One of the most persistent myths that reinforces traditional gender roles and binaries is the idea that men are best slated to work outside the home due to their nature as hunters, while women are more suited to domestic life to their role as gatherers. A study published June 28 in the open-access journal PLOS ONE is turning that myth on its head once again, finding that women hunt in at least 79 percent of past and present foraging societies.
Despite the persistence of the myth that women were largely plant gatherers, archaeological evidence from across human history and prehistory shows evidence to the contrary. For example, the remains of women from societies have been found buried alongside big-game hunting tools, including a 9,000 year old burial located in Peru. The woman buried there had a hunting toolkit with stone projectiles as well as animal processing equipment buried alongside her.
To look further into the possibility that foraging societies didn’t follow those gender roles quite as strictly as we once believed, the team analyzed data from the past century on 63 foraging societies around the world. This covered societies in North and South America, Africa, Australia, Asia, and the Oceanic region.
The team found that regardless of their maternal status, women hunt in 79 percent of the societies they studied. Over 70 percent of female hunting also appears to be intentional, instead of opportunistic killing of animals encountered while doing other activities. Women’s intentional hunting appears to target game of all sizes, but was most often large game.
“I think we all expected to find the evidence that women hunted; what was surprising was how many women ‘purposefully’ hunt,” study co-author and Seattle Pacific University biological anthropologist Cara Wall-Scheffler tells PopSci. “We were expecting to find evidence that women hunted ‘opportunistically’ (only hunting if they happened across prey while they were out and about), but it ends up that in many places, women go out with the intention of hunting.”
Their analysis also showed that women are actively involved in teaching how to hunt, and that they use a greater variety of weapons and hunting strategies than their male counterparts. They cite the Agta women from the Philippines as an example. Agta men typically heavily rely on a consistent strategy of bow and arrows, while women are much more likely to have personal preferences and show variation in tools. Some of the women prefer hunting with only knives, others use bows and arrows, and some use a combination of the two.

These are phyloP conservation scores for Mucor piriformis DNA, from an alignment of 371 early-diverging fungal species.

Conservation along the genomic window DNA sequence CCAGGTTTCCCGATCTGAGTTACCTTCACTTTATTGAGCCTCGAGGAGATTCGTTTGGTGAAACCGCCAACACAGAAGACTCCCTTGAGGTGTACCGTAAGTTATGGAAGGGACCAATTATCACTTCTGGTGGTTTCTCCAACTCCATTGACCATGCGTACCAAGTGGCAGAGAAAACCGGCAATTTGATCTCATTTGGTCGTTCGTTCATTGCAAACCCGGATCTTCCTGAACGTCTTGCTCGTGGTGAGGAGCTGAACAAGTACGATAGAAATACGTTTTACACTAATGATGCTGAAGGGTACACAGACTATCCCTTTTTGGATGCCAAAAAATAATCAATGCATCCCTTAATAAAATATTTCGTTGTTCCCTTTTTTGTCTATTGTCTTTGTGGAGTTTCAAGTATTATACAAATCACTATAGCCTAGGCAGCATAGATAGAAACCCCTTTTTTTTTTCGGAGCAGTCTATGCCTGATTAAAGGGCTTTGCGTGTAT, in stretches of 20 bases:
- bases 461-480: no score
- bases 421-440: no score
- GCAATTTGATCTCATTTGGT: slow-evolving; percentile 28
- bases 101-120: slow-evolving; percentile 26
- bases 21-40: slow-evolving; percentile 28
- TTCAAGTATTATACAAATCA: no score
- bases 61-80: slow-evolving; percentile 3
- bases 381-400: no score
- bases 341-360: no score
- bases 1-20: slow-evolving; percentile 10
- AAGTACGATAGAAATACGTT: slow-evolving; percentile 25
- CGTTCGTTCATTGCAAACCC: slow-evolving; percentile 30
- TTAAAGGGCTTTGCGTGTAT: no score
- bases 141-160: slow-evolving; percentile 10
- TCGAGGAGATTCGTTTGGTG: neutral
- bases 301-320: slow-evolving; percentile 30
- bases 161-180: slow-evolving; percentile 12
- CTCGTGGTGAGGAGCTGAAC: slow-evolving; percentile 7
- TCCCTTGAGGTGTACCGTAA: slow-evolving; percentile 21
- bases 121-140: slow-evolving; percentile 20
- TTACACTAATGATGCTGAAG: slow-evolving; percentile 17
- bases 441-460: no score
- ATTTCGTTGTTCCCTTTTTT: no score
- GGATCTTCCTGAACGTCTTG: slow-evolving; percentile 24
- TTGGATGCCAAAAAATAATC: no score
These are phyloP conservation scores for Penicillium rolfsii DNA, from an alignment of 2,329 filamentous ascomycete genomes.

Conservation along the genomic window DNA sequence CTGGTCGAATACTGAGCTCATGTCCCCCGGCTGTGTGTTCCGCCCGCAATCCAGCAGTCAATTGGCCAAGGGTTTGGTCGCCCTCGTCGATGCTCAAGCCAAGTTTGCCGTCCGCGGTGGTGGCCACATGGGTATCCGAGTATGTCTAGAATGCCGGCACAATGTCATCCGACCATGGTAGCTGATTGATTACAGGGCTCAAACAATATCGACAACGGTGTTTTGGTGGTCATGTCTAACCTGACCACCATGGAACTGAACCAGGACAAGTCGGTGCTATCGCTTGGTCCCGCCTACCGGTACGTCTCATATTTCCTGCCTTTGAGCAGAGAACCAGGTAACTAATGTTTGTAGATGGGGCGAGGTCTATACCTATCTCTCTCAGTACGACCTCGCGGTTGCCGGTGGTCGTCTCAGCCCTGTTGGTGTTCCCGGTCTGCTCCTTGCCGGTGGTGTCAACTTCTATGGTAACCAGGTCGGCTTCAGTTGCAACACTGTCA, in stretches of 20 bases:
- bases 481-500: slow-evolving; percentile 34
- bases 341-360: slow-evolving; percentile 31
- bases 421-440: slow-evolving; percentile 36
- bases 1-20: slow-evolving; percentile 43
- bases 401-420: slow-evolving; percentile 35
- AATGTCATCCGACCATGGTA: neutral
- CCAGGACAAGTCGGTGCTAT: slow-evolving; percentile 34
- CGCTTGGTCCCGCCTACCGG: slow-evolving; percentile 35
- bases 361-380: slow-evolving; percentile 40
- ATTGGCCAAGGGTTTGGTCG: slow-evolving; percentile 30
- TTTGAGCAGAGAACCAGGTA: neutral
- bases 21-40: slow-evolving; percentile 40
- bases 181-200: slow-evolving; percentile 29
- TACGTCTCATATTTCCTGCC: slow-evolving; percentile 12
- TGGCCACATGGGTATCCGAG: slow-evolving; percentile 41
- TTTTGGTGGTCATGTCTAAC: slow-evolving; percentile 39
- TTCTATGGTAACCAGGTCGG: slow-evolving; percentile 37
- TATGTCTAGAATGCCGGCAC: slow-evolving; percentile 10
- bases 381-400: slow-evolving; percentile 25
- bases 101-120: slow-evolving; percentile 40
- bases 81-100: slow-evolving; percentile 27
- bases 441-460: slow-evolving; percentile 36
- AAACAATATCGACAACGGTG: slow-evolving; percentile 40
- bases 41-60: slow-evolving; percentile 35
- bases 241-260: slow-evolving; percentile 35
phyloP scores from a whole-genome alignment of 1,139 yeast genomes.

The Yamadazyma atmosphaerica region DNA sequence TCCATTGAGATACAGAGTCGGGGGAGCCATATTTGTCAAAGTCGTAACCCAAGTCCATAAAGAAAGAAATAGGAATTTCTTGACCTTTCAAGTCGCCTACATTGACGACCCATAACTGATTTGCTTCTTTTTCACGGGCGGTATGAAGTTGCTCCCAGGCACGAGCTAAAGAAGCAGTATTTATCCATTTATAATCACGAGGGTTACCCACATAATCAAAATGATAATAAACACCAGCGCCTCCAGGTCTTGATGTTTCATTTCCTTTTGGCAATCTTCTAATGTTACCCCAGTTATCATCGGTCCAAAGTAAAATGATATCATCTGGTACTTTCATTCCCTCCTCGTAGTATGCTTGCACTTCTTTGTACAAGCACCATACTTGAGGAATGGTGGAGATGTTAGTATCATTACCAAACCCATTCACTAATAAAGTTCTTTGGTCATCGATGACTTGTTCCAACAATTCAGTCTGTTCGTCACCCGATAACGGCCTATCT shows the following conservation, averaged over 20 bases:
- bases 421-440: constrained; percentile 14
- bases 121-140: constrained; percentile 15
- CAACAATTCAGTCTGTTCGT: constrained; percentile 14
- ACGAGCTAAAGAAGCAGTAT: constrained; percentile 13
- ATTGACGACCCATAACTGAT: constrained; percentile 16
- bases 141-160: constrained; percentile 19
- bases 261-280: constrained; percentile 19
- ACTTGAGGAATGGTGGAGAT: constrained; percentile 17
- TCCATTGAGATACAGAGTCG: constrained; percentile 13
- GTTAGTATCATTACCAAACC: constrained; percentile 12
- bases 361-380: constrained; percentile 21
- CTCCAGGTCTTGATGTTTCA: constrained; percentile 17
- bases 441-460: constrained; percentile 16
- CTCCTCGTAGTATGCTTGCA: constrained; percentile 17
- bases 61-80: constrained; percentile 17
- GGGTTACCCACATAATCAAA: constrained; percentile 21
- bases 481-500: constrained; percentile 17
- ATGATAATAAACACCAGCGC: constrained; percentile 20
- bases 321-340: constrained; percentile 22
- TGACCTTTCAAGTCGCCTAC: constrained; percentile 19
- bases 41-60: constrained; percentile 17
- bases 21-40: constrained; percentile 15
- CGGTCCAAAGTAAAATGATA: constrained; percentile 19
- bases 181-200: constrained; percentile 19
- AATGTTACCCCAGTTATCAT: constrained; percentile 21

[Related: How to use science to talk to kids about gender.]
According to the team, their findings further support the idea that women are skilled at hunting and play an instrumental role in the practice in many foraging societies. Additionally, these long-held perceptions and stereotypes have influenced earlier archaeological studies, making some researchers reluctant to interpret the objects buried with women as hunting tools. In 2017, a burial in Sweden revealed an individual alongside weapons and equipment associated with high-ranking warriors, so the individual was assumed to be male. A genomic analysis confirmed that the individual was female.
The team calls for older archaeological evidence to be reevaluated and caution against misapplying the idea that men are hunters and women are gatherers in future work. The findings also highlight the importance of flexibility in evolution.
“People are very good at being flexible,” says Wall-Scheffler. “Being locked into a specific role with no other options is probably not how we have been so successful as a species.”